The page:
Repayment of principal
Total repayment
Net Available
DSCR









1
5.080
4.880
1.264
0.76
0.200
0.962
0.302
1.313









2
4.880
4.480
1.470
0.73
0.400
1.132
0.338
1.298









3
4.480
3.830
1.676
0.67
0.650
1.322
0.354
1.268









4
3.830
3.180
1.676
0.57
0.650
1.225
0.452
1.369









5
3.180
2.530
1.676
0.48
0.650
1.127
0.549
1.487









6
2.530
1.880
1.676
0.38
0.650
1.030
0.647
1.628









7
1.880
1.230
1.676
0.28
0.650
0.932
0.744
1.798









8
1.230
0.600
1.676
0.18
0.630
0.815
0.862
2.058









9
0.600
0.000
1.676
0.09
0.600
0.690
0.986
2.429

Avg.DSCR
=
1.628




Annexure - V (B)
Repayment schedule - Bulk Milk Cooling Unit of 5000 liters
(Rs. in lakhs)
Year
Bank Loan Beginning
Outstanding End
Gross surplus
Payment of interest
Repayment of principal
Total repayment
Net Available
DSCR









1
11.560
10.760
3.132
1.73
0.800
2.534
0.598
1.236









2
10.760
9.560
3.684
1.61
1.200
2.814
0.870
1.309









3
9.560
8.160
4.237
1.43
1.400
2.834
1.403
1.495









4
8.160
6.560
4.237
1.22
1.600
2.824
1.413
1.500









5
6.560
4.960
4.237
0.98
1.600
2.584
1.653
1.640









6
4.960
3.360
4.237
0.74
1.600
2.344
1.893
1.807









7
3.360
1.760
4.237
0.50
1.600
2.104
2.133
2.014









8
1.760
0.000
4.237
0.26
1.760
2.024
2.213
2.093
Avg.DSCR

=
1.637



 
ANNEXURE VI
Special Terms and Conditions - Bulk Milk Cooling Units
The financing bank may ensure that:
  1. the milk union/ dairy identifies the societies/ milk collection centres whose milk collection is about 1400-1800 litres and 3000-4000 litres per day for installing 2000 litres & 5000 litres capacity bulk milk cooling units taking into consideration of the likely acceptance of the dairy farmers for the shift in the system.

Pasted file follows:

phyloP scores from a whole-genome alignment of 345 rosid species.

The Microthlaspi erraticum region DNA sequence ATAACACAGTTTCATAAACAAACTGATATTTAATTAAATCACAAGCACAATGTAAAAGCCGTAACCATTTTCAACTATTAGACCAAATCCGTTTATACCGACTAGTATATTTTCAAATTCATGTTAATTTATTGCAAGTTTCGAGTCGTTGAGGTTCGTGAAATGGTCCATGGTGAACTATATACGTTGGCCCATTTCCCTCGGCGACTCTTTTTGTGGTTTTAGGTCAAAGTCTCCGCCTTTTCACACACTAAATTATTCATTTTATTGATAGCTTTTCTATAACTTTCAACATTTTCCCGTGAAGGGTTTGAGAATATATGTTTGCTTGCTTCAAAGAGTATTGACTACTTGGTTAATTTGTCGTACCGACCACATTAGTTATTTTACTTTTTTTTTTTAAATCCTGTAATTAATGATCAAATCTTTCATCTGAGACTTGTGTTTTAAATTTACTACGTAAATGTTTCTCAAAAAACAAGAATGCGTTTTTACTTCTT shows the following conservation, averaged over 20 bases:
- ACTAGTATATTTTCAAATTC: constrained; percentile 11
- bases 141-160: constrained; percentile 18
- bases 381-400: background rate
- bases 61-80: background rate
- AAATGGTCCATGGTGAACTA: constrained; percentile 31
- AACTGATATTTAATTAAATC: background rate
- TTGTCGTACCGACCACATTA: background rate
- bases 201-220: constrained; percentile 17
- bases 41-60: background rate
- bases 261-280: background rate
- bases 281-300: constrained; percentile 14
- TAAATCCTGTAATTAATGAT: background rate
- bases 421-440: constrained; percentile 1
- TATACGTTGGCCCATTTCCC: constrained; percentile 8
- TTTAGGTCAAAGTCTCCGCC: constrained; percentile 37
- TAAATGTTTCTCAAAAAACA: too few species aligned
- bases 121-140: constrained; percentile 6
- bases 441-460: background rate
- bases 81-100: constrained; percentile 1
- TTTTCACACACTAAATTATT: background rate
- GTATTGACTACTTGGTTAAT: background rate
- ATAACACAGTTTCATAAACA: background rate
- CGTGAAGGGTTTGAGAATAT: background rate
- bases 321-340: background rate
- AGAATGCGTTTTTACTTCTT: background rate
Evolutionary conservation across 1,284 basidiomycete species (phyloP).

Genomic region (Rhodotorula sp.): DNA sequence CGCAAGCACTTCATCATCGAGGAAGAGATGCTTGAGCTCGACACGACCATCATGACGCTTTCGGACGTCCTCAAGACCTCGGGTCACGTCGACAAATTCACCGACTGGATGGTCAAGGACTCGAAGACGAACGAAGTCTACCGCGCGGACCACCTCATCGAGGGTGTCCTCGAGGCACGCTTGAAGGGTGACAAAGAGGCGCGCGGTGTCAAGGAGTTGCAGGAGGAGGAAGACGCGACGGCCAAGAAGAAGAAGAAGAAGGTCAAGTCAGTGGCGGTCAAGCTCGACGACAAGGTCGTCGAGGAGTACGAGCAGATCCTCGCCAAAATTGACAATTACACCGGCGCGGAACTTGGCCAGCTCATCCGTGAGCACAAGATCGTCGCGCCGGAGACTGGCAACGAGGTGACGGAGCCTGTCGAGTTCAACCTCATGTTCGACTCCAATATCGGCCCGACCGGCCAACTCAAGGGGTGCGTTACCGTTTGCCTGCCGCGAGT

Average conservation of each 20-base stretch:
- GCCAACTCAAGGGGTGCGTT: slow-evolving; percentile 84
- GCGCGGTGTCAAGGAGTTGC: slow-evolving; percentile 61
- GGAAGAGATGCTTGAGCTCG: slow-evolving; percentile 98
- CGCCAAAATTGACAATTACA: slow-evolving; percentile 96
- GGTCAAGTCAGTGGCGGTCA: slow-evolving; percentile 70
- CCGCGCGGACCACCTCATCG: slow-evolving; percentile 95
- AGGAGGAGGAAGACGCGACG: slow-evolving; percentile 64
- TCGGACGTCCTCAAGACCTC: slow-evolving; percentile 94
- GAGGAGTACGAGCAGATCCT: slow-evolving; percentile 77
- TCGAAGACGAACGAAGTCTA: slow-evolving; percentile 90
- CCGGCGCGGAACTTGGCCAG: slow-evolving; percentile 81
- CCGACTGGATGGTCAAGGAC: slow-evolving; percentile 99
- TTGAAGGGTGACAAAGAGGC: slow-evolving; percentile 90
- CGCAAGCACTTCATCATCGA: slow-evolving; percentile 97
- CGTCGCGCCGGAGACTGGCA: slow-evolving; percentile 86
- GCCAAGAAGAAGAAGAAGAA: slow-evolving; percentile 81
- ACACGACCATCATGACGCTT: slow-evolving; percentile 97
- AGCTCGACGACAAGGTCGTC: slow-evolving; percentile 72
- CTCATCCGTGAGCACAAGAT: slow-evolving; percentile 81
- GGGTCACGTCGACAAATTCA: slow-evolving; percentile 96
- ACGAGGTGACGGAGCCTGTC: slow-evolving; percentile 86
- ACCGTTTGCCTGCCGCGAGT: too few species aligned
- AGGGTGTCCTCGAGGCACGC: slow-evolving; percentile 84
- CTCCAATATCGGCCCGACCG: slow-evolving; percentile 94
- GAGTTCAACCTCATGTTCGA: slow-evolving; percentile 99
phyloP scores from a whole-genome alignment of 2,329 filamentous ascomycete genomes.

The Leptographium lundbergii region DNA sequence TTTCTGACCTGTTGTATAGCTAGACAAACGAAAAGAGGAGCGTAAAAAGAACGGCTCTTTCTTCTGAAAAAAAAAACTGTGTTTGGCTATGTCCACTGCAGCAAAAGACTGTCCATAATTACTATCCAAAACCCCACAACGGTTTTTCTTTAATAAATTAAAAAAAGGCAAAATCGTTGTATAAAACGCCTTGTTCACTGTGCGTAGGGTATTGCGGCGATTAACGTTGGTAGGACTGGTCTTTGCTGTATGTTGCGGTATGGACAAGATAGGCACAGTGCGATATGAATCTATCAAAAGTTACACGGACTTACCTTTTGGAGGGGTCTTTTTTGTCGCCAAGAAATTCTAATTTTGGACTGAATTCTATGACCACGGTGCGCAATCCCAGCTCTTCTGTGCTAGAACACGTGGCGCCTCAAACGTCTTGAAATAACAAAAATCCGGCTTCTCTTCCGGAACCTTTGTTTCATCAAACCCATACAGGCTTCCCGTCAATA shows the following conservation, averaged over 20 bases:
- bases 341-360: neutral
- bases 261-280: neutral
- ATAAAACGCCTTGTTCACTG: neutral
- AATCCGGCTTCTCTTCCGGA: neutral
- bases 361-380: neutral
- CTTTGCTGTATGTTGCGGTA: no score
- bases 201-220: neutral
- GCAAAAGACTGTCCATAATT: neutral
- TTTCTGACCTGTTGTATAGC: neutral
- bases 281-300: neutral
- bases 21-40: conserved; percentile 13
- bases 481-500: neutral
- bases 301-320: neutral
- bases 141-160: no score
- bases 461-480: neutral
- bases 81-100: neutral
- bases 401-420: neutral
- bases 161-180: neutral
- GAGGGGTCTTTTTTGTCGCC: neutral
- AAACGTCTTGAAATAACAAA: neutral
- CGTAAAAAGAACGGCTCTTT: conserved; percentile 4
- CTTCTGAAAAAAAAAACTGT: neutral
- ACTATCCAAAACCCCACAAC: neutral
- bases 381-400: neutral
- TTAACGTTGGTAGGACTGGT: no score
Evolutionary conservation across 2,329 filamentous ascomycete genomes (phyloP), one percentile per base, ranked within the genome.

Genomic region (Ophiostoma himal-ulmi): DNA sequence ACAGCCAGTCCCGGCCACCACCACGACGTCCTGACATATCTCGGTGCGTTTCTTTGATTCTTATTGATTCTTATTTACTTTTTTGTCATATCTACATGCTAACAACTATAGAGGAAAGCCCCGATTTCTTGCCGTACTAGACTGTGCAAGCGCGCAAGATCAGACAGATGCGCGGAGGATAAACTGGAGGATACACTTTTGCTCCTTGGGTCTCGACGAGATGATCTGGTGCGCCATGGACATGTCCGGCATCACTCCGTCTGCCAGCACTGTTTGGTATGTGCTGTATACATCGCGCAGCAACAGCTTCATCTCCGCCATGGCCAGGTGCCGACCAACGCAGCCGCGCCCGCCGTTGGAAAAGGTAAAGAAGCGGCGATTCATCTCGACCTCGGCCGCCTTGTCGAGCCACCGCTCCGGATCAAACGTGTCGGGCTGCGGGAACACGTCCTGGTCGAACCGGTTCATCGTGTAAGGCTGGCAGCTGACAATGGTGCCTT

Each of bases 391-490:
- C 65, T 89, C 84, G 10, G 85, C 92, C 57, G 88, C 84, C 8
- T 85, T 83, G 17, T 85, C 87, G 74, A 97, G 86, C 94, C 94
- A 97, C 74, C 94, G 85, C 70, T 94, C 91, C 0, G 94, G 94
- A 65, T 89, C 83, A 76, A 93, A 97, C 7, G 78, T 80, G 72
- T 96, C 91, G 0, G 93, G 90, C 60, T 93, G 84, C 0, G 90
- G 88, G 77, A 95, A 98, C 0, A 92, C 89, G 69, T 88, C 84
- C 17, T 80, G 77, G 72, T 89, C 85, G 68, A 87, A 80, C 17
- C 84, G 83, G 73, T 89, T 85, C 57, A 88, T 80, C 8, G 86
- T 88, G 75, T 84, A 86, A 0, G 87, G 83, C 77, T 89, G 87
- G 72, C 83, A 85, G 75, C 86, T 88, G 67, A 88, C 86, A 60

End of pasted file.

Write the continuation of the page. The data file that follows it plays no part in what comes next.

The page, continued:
2. the union/ dairy guides the society for purchase and installation of BMCU.
  3. the union/ dairy trains the secretary and other staff of the society/ milk collection centre in the operation and maintenance of BMCU.
  4. the society/ milk collection centre enters into an annual contract with the equipment supplying firm for maintenance of BMCU.
  5. the society/ milk collection centre insures the BMCU, provided the insurance coverage is available.
  6. the milk union/ dairy explores the possibility to get subsidy from other agencies for purchase of BMCU by the societies/milk collection centres.
  7. the union/ dairy provides tie-up arrangement for the repayment of bank loan.
  8. the union provides adequate compensation to the societies/ milk collection centre to meet the chilling cost of milk.
  9. the union/ dairy gives better price for good quality chilled milk supplied by the society/milk collection centre.